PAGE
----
Despite its deficiency, the Electoral Act (Act 24 of 1992 Amended) is the only viable document in addition to the Namibian Constitution that can guarantee levelling of the playing field.
2.1 Electoral Commission of Namibia
The Commission is charged and entrusted with the exclusive authority to direct, supervise and control in a fair and impartial manner any elections under the Electoral Act.
The Commission as the custodian and depository of the Electoral Act must rectify anything done and which is not consistent with the provisions of the Act. Discussions on issues such as election matters, airtime allocation to contesting political parties, state funding to political parties fall within their scope of operation.
2.2 Dissolution of the National Assembly
Contrary to the Namibian Constitution, the following are however happening:
In terms of either Articles 57(1) or 57(2) the National Assembly must be dissolved prior to the holding of an election. The publication of the election proclamation should be gazetted by the President of the Republic of Namibia in terms of Section 48 of the Electoral Act (Act No. 24 of 1992).
In terms of Article 58(a) Members of Parliament of the previous National Assembly have no legal and constitutional right to continue functioning after the first polling day. As such, they are not entitled to material benefit and privileges.
In terms of Article 58 (b) there is no constitutional justification why previous Members of Parliament continue with the business of the new National Assembly if by virtue of this provision are allowed up to and including the day immediately preceding the first polling day for the election held in pursuance of that dissolution.
The absence of the declaration or announcement as expected under abovementioned point 1 compromises the levelling of the playing field. The different unequal, skewed and differential airtime allocation to political parties on the basis of proportional representation in parliament is a classic example.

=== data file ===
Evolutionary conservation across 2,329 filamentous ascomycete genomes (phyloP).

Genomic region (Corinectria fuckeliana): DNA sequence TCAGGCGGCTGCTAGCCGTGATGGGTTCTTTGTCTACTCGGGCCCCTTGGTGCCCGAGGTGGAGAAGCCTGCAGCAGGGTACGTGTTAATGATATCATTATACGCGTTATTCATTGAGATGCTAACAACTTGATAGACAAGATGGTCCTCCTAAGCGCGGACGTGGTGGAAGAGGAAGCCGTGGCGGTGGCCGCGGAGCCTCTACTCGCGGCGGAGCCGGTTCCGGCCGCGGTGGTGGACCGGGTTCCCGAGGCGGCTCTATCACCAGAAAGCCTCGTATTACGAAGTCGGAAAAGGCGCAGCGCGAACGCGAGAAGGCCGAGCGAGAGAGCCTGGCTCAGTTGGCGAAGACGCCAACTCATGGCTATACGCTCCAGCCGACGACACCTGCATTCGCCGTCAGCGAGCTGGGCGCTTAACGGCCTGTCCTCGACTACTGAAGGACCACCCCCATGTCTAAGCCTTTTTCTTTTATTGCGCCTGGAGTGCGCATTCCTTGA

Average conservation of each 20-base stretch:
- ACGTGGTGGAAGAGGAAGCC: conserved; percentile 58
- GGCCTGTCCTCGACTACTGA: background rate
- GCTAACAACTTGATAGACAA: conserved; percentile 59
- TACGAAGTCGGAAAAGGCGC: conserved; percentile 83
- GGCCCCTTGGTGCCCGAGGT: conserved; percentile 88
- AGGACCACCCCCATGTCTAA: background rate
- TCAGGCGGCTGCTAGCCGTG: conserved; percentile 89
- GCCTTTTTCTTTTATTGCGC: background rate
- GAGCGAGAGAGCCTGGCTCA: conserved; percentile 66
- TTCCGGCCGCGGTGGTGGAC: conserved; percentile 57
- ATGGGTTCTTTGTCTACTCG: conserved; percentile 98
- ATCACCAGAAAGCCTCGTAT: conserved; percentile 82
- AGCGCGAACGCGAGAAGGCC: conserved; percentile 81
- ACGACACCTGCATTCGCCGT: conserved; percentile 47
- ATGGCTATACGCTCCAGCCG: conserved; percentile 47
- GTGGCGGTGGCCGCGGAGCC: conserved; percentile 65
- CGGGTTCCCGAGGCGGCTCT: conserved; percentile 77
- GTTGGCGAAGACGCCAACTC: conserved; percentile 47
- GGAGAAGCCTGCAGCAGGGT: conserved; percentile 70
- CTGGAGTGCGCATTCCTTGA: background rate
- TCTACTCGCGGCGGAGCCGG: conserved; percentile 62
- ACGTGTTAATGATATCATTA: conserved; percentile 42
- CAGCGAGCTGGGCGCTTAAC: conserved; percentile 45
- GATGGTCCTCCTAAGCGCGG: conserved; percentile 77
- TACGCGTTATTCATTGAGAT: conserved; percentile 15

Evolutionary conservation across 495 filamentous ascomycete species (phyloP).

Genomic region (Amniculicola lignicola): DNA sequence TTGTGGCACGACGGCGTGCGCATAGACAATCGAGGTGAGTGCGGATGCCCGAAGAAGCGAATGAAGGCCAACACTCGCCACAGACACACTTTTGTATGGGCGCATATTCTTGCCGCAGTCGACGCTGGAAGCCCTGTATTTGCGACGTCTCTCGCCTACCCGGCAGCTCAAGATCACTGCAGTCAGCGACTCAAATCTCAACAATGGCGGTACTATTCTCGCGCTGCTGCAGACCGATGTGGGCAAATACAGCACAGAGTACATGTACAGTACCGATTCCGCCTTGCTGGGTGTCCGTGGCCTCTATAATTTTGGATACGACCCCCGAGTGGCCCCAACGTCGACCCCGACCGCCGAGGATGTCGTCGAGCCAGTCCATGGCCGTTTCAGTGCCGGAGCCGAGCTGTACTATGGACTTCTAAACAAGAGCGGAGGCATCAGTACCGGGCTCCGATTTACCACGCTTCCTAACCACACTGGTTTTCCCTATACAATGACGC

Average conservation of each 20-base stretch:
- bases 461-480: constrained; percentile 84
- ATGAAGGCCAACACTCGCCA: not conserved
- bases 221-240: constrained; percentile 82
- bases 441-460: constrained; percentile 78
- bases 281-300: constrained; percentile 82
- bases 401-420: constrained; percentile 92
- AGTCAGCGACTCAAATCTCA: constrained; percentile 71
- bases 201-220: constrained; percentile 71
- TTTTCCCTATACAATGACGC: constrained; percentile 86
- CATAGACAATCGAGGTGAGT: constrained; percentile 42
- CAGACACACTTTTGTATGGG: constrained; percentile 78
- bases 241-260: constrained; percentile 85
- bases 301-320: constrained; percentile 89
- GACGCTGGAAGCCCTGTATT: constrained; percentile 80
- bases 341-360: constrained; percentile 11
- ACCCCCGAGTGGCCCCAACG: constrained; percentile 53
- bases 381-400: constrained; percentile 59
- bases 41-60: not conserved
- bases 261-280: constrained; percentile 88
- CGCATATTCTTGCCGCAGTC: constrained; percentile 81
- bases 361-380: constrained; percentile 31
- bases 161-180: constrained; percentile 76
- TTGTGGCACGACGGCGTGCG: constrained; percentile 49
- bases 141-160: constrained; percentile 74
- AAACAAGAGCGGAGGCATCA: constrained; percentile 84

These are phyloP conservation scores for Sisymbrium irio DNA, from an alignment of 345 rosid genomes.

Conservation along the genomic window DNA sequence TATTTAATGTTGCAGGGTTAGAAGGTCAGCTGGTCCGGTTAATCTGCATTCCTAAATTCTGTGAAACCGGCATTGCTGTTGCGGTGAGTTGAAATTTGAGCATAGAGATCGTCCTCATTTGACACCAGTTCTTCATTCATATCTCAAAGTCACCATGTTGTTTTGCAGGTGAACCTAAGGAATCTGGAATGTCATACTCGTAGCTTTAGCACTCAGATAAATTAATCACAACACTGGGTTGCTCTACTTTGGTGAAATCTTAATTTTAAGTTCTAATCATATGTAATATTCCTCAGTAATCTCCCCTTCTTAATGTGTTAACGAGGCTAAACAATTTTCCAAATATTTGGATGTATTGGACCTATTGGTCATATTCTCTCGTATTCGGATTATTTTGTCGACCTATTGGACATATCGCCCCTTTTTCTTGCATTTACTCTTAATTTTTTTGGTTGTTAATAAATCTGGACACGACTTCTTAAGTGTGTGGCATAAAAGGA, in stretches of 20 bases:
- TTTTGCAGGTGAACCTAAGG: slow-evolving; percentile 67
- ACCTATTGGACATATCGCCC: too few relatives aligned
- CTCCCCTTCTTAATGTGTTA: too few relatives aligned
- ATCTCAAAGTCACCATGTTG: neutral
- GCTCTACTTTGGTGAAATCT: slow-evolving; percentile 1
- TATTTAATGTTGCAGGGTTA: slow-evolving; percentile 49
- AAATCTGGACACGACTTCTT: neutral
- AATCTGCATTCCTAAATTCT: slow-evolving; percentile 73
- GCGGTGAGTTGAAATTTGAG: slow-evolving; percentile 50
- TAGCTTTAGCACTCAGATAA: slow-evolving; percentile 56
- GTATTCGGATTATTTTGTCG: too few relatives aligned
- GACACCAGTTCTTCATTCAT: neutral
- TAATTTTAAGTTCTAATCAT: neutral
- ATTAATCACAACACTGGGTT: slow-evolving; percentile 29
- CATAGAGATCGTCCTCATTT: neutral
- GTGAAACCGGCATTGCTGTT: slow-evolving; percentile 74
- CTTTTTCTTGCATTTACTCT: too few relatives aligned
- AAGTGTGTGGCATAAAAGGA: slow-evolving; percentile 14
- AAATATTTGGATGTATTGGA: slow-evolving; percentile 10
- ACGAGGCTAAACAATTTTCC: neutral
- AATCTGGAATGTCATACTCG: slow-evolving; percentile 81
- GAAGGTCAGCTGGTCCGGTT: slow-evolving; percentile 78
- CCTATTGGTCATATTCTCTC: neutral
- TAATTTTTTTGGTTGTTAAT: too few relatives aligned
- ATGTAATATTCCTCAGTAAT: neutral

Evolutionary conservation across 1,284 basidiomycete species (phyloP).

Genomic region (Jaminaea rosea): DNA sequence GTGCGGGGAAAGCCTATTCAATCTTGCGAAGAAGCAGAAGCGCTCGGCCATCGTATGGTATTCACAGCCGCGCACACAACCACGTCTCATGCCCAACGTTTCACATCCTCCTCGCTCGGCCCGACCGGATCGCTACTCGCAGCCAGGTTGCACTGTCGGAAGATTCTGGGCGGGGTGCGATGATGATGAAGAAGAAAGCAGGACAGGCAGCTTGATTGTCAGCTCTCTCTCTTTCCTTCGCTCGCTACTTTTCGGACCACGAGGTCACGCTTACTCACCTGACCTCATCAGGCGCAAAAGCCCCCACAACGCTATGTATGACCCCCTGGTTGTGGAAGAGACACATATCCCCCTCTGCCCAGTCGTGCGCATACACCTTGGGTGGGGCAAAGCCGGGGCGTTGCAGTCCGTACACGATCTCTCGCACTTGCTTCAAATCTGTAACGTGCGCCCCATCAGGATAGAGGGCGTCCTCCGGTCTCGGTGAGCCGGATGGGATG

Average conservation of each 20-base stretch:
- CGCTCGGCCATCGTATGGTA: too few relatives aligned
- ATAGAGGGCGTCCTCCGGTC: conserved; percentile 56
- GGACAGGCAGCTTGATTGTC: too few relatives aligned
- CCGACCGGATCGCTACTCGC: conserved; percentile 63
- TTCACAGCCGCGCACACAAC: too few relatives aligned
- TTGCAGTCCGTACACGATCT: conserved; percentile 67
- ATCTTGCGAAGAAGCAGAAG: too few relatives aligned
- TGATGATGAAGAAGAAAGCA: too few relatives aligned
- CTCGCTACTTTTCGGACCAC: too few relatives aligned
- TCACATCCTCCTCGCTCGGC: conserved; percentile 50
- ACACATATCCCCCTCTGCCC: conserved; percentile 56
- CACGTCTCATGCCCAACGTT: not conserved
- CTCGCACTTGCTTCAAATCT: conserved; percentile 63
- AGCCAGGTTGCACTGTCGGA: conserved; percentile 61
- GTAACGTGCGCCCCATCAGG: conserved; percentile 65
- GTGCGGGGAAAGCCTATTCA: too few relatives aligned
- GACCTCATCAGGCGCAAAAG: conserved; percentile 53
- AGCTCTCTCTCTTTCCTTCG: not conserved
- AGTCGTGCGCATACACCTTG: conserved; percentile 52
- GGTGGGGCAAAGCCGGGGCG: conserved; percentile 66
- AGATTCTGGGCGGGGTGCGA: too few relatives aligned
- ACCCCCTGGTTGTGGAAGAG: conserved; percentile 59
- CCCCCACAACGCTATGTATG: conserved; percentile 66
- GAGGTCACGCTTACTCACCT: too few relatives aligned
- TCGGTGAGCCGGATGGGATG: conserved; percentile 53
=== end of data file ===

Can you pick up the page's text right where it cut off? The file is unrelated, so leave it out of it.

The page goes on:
The condonation of this practice is reflected in the response of the former Rt Hon. Prime Minister Dr Theo-Ben Gurirab during an interview on this matter in October 2004 in the New Era newspaper.
In SWANU’s view this practice is a flagrant violation of the principle of democracy and justice and therefore cannot be justified on legal and constitutional grounds.
Therefore, in the spirit of democracy, the rule of law and justice for all, and in the interests of present and future succeeding generations, SWANU appeals to the wisdom of the Leader of Government business Rt Hon. Nahas Angula and the Speaker of the National Assembly Hon. Dr Theo-Ben Gurirab to revisit this inconclusive and unfinished issue.
2.3 Funding of Political Parties by State
The Electoral Act does not make any provision for state funding of political parties. The only provisions relating to finances are Section 46 and Section 98 that deal with the “Disclosure of foreign financing of political parties” and “Offences” respectively.
The National Assembly and Electoral Commission of Namibia must explain the legal basis on which this selective, arbitrary and unilateral state funding is based and why some officially registered political parties including SWANU are left out.